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Ministry of Energy Mines and Responsible for Core Review

Preliminary Map No. 25:  Geology of the Goldstream River,
Downie
Creek Area (NTS 082M/8, 9)

by R.L. Brown, T.
Höy, L. Lane, 1977

Map (4.1MB) (1:50 000)
 

Preliminary Map 25 describes the geology and mineral deposits of the Goldstream area (82M), which includes about 400 square kilometres of mountainous terrain in the northern Selkirk Mountains of southeastern British Columbia.  The geology map is at 1:50 000 scale and cross-sections, structural domain plots, and lists of mineral occurrences.

 

The geology of the area consists of intensely deformed Late Proterozoic/Early Paleozoic metasedimentary and metavolcanic rocks, which have been intruded by a number of granitic plutons.  The metasedimentary and metavolcanic rocks comprise a heterogeneous package of quartzites, schists, phyllites, calc-schists, and carbonates, interlayered with greenstone and chloritic phyllite.


The greenstones and chloritic phyllites are metamorphosed equivalents of tholeiitic flows and basic tuffs. Derivatives of more acid volcanic rocks may now be preserved as quartz-sericite phyllite, quartz-augen phyllite, quartz-feldspar-sericite-chlorite phyllite, and perhaps some of the 'grit' unit.

 

Horsethief Creek Group rocks are separated into three units.  The lower unit consists of pelitic schists, marbles and amphibolites and are the oldest strata exposed.  The middle unit comprises marbles and calcareous pelitic schists, and the upper unit rocks are very similar to those of the overlying Lowe Paleozoic package.  The Paleozoic package consists of quartzites, semi-pelites, psammites, grits, pelitic rocks including graphitic schists, marbles impure marbles, metavolcanic rocks and amphibolites.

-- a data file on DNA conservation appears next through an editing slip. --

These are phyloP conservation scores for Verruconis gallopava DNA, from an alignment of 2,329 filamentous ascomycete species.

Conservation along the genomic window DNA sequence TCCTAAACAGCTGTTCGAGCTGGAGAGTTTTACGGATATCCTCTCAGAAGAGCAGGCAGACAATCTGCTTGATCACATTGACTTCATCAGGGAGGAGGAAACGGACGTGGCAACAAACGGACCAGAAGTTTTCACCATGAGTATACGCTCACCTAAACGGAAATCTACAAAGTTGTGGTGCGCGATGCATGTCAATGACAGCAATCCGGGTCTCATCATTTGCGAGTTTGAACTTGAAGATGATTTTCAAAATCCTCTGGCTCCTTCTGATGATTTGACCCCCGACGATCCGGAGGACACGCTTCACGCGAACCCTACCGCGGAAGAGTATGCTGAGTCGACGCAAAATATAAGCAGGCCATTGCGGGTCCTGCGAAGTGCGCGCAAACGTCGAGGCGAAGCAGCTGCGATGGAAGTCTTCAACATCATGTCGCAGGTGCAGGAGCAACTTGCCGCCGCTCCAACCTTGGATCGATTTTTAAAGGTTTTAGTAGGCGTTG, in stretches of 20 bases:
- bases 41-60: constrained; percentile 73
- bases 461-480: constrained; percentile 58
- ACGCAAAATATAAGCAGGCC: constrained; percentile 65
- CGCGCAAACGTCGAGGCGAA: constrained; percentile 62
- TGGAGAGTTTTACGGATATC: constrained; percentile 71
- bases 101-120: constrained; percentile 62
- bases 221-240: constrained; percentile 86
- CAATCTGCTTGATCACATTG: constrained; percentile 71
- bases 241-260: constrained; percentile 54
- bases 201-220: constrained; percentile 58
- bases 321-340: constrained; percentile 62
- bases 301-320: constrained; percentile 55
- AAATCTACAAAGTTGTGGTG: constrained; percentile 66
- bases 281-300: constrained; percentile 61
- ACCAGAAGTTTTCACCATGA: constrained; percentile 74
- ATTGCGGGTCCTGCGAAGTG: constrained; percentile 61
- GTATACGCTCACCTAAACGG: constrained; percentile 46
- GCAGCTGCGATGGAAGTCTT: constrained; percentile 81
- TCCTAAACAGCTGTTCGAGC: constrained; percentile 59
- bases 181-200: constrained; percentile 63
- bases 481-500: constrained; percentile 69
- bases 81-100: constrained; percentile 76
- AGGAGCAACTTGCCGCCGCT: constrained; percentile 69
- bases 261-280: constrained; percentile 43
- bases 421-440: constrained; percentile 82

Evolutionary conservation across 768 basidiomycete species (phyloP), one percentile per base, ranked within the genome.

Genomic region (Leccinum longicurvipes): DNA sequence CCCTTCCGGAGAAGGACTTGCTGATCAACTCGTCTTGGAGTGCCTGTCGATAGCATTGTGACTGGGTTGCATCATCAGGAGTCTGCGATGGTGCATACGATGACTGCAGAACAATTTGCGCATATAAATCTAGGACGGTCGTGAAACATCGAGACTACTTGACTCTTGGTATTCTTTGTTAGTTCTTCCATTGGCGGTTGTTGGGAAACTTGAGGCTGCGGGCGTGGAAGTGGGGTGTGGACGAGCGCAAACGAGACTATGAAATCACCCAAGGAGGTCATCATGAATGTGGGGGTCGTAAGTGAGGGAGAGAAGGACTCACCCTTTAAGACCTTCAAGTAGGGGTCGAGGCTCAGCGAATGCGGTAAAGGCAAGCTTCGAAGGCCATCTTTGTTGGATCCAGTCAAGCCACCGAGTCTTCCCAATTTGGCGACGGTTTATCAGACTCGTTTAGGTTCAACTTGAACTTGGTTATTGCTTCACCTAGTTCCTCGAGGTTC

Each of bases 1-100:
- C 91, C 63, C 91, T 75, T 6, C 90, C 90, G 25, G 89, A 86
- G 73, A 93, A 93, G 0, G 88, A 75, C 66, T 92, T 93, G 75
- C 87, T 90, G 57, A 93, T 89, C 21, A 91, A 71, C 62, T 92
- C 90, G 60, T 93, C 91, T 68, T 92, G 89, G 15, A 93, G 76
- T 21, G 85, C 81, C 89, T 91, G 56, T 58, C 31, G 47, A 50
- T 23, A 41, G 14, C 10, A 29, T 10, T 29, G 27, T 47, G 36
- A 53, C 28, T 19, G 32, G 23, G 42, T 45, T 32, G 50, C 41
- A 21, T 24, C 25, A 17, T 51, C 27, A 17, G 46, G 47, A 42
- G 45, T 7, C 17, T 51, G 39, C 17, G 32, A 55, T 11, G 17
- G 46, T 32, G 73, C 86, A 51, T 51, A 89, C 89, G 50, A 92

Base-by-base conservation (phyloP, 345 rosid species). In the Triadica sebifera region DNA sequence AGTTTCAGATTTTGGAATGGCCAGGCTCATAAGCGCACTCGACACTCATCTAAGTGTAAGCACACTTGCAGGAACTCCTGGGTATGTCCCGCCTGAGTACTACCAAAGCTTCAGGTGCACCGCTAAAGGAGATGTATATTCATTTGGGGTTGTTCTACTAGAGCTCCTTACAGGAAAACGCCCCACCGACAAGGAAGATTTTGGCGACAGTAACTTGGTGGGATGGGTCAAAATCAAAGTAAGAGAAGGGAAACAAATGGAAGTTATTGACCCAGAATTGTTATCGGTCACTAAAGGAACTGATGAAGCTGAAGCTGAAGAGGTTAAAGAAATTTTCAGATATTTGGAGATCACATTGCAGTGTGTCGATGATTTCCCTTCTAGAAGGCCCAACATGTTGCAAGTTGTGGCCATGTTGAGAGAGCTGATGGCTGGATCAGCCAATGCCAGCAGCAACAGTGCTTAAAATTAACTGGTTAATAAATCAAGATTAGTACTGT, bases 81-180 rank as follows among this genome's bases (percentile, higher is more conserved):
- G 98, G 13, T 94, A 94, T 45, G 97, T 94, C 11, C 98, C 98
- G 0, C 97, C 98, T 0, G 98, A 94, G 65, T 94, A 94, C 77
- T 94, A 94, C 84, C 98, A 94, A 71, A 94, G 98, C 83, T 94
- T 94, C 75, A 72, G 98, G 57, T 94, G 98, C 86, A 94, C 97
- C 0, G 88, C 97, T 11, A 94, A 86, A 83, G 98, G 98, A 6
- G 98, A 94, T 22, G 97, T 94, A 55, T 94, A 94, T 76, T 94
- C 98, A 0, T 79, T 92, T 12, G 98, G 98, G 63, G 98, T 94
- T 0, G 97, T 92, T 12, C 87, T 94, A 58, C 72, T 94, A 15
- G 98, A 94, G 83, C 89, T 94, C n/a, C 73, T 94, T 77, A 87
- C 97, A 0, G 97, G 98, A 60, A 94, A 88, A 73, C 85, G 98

The structure of the area is dominated by tight to isoclinal, north trending Phase 2 folds.  These folds are interpreted to have developed in an initially inverted panel of rocks, which may be the underlimb of an earlier (Phase 1) nappe.

 

The most important mineral deposits of the area are stratabound copper-zinc deposits.  They include Standard, in a basic volcanic pile, and Montgomery and Goldstream, contained in metasedimentary rocks.

 

Goldstream is a sheet of massive sulphides (dominated by pyrrhotite, sphalerite, and chalcopyrite) 3 to 4 metres thick, 500 metres wide, and at least 1 200 metres long.  It occurs within a quartz-rich phyllite that is structurally overlain by a spessartine-chlorite phyllite and chert unit, which in turn is overlain by 220 metres of dark calcareous phyllite.  The massive sulphide layer and quartz-rich phyllite are underlain by a grey limestone.

 

Massive sulphide deposits in the Goldstream area are similar to the 'bedded cupriferous iron sulphide' or 'Besshi' deposits.  They are commonly bed-like in form, are composed primarily of iron sulphide/chalcopyrite ore, and occur in geosynclinal crystalline schists associated with basic submarine volcanism.

 

Placer and lode gold occurrences are also known.

 

All printed publications of the BC Geological Survey are available digitally, free of charge, from this website.

 

For questions or more information on geology and minerals in British Columbia contact BCGS Mailbox or call toll free (BC Residents only).